At this time of the year, with the past 12 months coming rapidly to a conclusion, the most jarring aspects of the festive season are wrongly perceived to be the endless banality of Boney M recordings and the rapid rise in food prices.
But behind these strictly middle-class concerns is the savage reality of life on the cruel streets and the plight of countless children across this country.
The Tshwane municipality has put the number of homeless children between the ages of five and 19 on the streets of the city at 624.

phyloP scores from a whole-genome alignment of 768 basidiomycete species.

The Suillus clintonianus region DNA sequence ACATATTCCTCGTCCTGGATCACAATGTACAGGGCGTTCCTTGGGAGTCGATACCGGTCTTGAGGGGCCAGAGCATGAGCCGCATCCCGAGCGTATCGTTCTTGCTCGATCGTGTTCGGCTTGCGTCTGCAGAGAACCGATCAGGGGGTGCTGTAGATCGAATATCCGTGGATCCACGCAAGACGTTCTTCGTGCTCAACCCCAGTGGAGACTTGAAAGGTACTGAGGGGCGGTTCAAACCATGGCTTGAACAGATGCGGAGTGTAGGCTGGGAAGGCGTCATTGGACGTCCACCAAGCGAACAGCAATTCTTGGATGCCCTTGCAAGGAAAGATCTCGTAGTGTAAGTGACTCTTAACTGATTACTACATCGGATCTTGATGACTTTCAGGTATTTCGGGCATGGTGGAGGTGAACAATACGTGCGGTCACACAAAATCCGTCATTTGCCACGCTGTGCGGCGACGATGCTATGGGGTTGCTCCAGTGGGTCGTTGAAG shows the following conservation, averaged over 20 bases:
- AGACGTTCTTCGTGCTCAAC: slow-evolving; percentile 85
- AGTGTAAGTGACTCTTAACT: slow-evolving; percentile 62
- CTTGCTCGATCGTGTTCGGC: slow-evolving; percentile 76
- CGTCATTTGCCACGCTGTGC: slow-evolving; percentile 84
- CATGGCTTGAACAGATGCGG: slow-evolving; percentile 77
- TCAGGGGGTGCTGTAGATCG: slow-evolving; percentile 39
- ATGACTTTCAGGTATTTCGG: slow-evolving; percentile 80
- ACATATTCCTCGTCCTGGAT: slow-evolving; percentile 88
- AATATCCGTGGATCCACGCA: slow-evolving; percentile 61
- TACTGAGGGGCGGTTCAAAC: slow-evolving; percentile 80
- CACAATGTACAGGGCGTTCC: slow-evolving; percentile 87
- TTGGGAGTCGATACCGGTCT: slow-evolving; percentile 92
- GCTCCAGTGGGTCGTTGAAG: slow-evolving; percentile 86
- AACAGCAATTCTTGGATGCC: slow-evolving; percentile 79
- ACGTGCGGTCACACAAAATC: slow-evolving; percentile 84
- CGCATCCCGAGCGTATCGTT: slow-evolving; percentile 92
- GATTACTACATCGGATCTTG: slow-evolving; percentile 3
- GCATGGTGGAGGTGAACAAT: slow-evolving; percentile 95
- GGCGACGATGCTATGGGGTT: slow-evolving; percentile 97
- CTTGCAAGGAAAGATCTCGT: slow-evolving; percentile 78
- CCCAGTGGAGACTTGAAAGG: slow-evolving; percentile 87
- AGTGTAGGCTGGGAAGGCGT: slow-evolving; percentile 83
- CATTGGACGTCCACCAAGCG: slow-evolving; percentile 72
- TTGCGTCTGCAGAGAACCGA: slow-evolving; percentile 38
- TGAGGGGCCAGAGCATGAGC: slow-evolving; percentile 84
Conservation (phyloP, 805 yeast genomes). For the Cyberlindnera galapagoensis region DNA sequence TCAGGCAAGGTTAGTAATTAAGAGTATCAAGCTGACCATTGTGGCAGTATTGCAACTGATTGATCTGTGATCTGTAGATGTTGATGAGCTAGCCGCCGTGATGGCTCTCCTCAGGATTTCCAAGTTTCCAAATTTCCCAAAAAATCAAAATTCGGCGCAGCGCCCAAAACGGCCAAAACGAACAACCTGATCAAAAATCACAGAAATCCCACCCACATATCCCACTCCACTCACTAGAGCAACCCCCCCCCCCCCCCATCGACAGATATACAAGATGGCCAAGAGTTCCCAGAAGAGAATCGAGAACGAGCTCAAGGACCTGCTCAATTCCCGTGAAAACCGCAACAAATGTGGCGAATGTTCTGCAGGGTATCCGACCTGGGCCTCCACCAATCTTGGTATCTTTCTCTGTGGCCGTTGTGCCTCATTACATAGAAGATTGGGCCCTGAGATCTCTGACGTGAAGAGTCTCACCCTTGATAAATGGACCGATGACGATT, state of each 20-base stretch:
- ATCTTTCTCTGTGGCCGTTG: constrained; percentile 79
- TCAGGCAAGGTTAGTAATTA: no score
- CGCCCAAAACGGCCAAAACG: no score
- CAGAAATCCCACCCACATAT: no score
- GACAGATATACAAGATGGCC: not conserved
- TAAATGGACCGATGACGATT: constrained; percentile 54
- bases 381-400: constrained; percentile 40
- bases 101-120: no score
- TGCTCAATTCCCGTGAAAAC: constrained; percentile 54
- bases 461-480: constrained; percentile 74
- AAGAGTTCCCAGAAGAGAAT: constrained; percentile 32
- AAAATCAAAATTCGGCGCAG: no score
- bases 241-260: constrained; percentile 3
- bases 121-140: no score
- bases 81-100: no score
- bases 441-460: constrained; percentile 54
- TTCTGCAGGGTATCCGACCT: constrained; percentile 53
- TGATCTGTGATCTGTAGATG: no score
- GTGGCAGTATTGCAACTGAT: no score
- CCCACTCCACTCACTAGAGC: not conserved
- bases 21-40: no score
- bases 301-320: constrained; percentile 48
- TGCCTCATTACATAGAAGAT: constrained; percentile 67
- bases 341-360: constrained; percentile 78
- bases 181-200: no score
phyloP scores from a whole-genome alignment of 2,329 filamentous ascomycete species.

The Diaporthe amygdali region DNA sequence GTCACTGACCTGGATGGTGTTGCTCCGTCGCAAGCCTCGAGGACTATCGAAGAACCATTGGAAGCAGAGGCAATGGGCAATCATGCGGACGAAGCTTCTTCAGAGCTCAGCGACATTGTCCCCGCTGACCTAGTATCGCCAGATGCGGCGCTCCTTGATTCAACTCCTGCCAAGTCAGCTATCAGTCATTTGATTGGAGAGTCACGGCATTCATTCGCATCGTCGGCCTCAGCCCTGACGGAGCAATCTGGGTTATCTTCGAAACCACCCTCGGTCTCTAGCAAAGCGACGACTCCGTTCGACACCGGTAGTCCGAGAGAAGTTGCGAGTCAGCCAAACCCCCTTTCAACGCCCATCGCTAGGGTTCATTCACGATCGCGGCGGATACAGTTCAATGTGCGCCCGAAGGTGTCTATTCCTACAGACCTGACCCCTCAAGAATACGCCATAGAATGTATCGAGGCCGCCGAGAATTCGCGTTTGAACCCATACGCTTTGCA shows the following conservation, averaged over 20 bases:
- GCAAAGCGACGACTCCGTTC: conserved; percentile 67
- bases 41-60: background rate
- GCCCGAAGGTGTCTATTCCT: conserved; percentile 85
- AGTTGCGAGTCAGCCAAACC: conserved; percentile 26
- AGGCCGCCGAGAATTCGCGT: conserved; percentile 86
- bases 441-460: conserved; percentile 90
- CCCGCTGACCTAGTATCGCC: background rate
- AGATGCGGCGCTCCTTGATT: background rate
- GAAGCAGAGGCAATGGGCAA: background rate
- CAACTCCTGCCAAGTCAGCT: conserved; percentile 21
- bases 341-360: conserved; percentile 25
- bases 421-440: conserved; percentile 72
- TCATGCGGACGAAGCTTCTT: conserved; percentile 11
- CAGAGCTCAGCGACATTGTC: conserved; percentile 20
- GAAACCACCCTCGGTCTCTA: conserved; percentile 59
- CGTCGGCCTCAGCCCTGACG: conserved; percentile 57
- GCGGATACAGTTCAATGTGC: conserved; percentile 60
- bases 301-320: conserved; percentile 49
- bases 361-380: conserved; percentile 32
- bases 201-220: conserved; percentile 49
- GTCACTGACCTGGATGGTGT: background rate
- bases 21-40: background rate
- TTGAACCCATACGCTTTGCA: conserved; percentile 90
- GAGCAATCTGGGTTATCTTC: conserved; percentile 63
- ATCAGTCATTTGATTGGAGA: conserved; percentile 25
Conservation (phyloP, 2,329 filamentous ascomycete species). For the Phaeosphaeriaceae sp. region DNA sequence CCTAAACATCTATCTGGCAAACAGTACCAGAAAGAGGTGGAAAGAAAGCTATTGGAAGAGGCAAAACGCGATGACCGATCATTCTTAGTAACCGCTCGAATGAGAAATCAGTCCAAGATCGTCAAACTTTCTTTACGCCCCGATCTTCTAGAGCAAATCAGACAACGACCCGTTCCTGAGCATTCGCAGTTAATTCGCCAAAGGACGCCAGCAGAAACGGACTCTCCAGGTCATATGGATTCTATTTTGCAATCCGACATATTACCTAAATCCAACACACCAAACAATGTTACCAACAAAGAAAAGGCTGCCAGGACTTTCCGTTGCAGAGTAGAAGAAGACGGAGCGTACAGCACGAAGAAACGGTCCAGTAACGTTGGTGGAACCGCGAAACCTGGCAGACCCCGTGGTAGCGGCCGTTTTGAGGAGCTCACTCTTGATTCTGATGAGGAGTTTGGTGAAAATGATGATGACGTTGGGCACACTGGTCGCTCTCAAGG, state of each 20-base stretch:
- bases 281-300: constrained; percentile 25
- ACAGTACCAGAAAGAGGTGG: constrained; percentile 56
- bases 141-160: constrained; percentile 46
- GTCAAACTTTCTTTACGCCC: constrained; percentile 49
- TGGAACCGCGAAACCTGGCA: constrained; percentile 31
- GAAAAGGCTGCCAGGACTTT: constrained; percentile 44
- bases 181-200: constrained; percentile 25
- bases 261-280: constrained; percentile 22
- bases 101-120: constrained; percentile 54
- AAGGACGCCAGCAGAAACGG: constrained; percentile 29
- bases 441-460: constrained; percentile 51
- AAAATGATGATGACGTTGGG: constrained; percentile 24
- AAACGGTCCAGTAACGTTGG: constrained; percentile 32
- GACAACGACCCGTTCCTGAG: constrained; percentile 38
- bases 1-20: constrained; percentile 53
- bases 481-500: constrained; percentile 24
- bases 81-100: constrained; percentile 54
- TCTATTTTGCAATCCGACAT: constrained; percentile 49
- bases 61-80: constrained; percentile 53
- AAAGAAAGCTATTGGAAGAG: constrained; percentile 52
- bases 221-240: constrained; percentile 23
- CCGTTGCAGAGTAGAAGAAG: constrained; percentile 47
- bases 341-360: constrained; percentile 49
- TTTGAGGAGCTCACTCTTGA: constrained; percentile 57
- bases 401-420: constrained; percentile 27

But among the swirling flotsam and jetsam at the hopeless, unwanted and largely unnoticed end of an uncaring society, that number must doubtless only be an optimistic estimate, at best.
Extrapolate that number across our major cities and it manifests itself as a festering disregard for the less fortunate and most vulnerable of our citizens.
It is also not a problem any of us can intellectualise over. These are people exposed and alone, not simply statistics. Even more so now the calendar runs down.
Ethically, we have to find an urgent fix. One child left hungry, defenceless and alone is a child too many.